A Salesforce engineer discovered the security hole.
Has your one-on-one FaceTime call ended? Are you sure?
Recently disclosed computer bugs affecting Apple aapl software allow snoops to eavesdrop on people’s FaceTime conversations. The company revealed the security holes as part of bundles of patches included in its latest software updates for Mac and iPhone devices.
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Apple released few details about the bugs, saying only that “An attacker in a privileged network position may be able to cause a relayed call to continue transmitting audio while appearing as if the call terminated.” In other words, man-in-the-middle attackers, as digital interlopers are known, can continue to listen in on a call, even when a victim believes that call has ended.
To put it plainly: You may think you’ve hung up, but snoops remain on the line. (Best to avoid connecting to untrusted or public Wi-Fi networks, in this case.)
“User interface inconsistencies existed in the handling of relayed calls,” Apple wrote, rather opaquely, on its software security page.
For more on FaceTime, watch:
Martin Vigo, a security engineer at Salesforce crm , was credited with reporting the issues to Apple. The bugs are classified as CVE-2016-4635, an identifier in the “common vulnerabilities and exposures” database, the standard taxonomy for software flaws.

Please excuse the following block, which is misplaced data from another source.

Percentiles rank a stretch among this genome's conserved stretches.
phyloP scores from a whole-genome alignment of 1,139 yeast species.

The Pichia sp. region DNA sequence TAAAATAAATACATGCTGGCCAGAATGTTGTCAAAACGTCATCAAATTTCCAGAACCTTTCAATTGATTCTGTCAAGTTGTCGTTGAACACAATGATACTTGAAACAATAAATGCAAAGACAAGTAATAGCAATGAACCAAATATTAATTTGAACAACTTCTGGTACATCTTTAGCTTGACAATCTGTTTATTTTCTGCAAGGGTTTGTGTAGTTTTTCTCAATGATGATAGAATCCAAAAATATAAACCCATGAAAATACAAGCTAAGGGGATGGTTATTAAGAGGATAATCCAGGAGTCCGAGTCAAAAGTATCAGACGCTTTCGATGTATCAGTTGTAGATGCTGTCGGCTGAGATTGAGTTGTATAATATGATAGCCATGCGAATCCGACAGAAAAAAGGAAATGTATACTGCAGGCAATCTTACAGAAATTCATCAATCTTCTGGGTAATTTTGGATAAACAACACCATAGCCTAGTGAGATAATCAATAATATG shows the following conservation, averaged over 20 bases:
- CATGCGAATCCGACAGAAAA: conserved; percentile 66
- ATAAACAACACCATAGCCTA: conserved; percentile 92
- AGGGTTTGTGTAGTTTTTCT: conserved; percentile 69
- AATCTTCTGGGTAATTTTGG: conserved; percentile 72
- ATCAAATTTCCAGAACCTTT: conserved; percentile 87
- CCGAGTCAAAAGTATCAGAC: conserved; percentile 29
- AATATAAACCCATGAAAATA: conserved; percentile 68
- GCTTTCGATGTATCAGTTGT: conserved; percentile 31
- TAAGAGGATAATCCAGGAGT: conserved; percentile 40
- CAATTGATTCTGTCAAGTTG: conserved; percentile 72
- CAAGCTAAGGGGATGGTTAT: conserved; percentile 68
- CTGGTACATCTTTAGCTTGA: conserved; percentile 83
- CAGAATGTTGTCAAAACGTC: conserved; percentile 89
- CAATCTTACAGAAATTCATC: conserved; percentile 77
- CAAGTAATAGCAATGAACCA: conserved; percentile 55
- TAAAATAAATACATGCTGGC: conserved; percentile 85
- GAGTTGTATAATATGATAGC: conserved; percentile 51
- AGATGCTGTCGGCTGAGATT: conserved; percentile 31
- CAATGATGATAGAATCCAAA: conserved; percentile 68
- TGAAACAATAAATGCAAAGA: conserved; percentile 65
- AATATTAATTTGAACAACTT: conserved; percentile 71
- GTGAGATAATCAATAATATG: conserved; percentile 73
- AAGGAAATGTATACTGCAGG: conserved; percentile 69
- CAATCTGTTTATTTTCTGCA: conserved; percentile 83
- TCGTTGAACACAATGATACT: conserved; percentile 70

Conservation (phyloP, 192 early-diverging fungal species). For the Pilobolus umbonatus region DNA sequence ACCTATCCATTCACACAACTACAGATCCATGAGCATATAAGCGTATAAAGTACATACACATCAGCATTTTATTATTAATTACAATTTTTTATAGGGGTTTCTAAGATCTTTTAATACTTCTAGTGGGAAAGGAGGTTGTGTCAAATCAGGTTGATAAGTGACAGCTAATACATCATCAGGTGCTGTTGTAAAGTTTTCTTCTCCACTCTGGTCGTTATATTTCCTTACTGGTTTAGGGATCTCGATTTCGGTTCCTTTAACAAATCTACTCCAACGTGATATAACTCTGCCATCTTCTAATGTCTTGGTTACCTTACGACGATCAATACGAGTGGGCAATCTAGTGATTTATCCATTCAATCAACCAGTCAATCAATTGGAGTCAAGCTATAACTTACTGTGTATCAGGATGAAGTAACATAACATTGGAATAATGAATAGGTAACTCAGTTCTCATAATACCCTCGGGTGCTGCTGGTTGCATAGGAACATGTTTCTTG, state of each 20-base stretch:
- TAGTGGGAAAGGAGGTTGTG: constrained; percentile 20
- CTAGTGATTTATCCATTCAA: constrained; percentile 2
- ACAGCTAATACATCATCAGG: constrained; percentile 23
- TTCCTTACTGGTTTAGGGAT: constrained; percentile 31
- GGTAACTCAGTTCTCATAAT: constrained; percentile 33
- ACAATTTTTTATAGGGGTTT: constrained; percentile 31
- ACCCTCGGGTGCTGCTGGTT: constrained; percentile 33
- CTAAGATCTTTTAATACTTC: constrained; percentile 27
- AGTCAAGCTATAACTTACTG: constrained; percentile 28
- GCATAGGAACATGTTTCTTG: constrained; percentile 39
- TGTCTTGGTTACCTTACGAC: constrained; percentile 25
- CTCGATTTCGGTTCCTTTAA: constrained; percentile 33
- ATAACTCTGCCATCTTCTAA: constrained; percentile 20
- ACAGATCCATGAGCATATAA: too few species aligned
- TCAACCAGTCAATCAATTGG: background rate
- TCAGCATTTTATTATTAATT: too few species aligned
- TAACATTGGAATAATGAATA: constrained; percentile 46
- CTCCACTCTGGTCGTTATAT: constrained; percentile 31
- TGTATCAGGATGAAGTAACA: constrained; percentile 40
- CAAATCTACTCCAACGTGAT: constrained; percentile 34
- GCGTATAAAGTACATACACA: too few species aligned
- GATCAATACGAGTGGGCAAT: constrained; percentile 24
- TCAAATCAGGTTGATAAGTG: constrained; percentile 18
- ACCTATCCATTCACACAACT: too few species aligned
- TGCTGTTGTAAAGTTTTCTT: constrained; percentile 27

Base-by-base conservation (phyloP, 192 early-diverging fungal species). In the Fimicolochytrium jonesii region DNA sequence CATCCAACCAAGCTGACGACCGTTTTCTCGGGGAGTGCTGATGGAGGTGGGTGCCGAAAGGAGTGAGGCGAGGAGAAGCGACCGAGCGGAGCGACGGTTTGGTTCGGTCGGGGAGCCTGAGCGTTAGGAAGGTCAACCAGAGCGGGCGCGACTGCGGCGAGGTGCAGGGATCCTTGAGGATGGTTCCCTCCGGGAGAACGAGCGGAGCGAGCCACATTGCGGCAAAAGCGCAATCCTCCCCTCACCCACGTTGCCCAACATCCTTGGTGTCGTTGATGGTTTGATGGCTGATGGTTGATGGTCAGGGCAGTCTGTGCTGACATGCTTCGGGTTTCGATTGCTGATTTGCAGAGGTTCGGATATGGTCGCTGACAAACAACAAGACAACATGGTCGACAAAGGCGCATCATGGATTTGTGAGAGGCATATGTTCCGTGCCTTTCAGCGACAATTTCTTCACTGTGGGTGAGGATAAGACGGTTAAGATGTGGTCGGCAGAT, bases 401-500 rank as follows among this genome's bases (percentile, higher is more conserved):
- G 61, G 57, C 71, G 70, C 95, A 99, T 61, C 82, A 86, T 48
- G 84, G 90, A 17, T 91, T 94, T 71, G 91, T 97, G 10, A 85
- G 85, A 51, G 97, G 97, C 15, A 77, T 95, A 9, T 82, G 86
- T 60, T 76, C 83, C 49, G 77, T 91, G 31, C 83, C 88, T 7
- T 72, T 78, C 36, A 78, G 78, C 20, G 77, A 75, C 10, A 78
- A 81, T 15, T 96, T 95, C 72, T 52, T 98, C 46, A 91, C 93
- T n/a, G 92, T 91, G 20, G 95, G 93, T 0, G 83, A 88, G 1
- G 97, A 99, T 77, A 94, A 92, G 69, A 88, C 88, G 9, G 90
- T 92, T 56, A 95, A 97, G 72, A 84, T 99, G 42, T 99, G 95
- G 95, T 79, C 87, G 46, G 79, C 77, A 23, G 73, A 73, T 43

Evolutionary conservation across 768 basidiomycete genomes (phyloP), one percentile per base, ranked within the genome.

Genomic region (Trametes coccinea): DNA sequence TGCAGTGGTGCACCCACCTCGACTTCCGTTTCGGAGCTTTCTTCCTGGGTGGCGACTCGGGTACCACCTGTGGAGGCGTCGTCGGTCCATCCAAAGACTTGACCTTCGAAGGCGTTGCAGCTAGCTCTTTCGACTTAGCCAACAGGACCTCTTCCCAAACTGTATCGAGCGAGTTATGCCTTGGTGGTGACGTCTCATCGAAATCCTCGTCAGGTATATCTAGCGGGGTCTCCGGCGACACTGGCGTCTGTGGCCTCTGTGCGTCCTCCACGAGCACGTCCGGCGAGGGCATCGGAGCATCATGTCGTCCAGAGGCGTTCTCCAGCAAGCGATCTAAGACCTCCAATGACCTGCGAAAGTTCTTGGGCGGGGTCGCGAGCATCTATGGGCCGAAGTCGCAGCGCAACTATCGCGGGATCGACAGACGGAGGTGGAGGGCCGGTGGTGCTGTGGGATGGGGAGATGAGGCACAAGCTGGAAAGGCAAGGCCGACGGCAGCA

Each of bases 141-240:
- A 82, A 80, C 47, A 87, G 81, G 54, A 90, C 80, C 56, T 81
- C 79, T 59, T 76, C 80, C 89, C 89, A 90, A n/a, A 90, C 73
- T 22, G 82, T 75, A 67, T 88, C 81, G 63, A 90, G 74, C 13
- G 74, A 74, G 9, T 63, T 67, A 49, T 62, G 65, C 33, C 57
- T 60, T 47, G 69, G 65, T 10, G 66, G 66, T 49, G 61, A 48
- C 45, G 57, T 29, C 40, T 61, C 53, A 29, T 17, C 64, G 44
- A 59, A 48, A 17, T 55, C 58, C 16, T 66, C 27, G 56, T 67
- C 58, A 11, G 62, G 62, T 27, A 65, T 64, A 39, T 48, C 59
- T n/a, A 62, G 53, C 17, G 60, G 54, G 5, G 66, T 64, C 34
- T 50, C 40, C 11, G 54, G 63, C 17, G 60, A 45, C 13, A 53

Vigo, who earlier did research on the password manager LastPass, said Monday in a post on Twitter twtr that “other related vulns” (short for “vulnerabilities”) in Apple’s FaceTime still needed fixing. More information about the issues likely won’t come to light until Apple has addressed them.
Earlier this year a Texas company won $625 million from Apple for infringing on patents related to the technology behind FaceTime. Last week, Recep Tayyip Erdoğan, Turkey’s democratically elected president, used FaceTime to deliver a message to his country during an ultimately failed military coup.
As always, Apple users are advised to download the updates—OS X El Capitan v.10.11.6 and iOS 9.3.3, to be exact—as soon as possible to protect against attacks exploiting the described flaws. Until more is known though, it might be wise to keep sensitive chatter to another channel.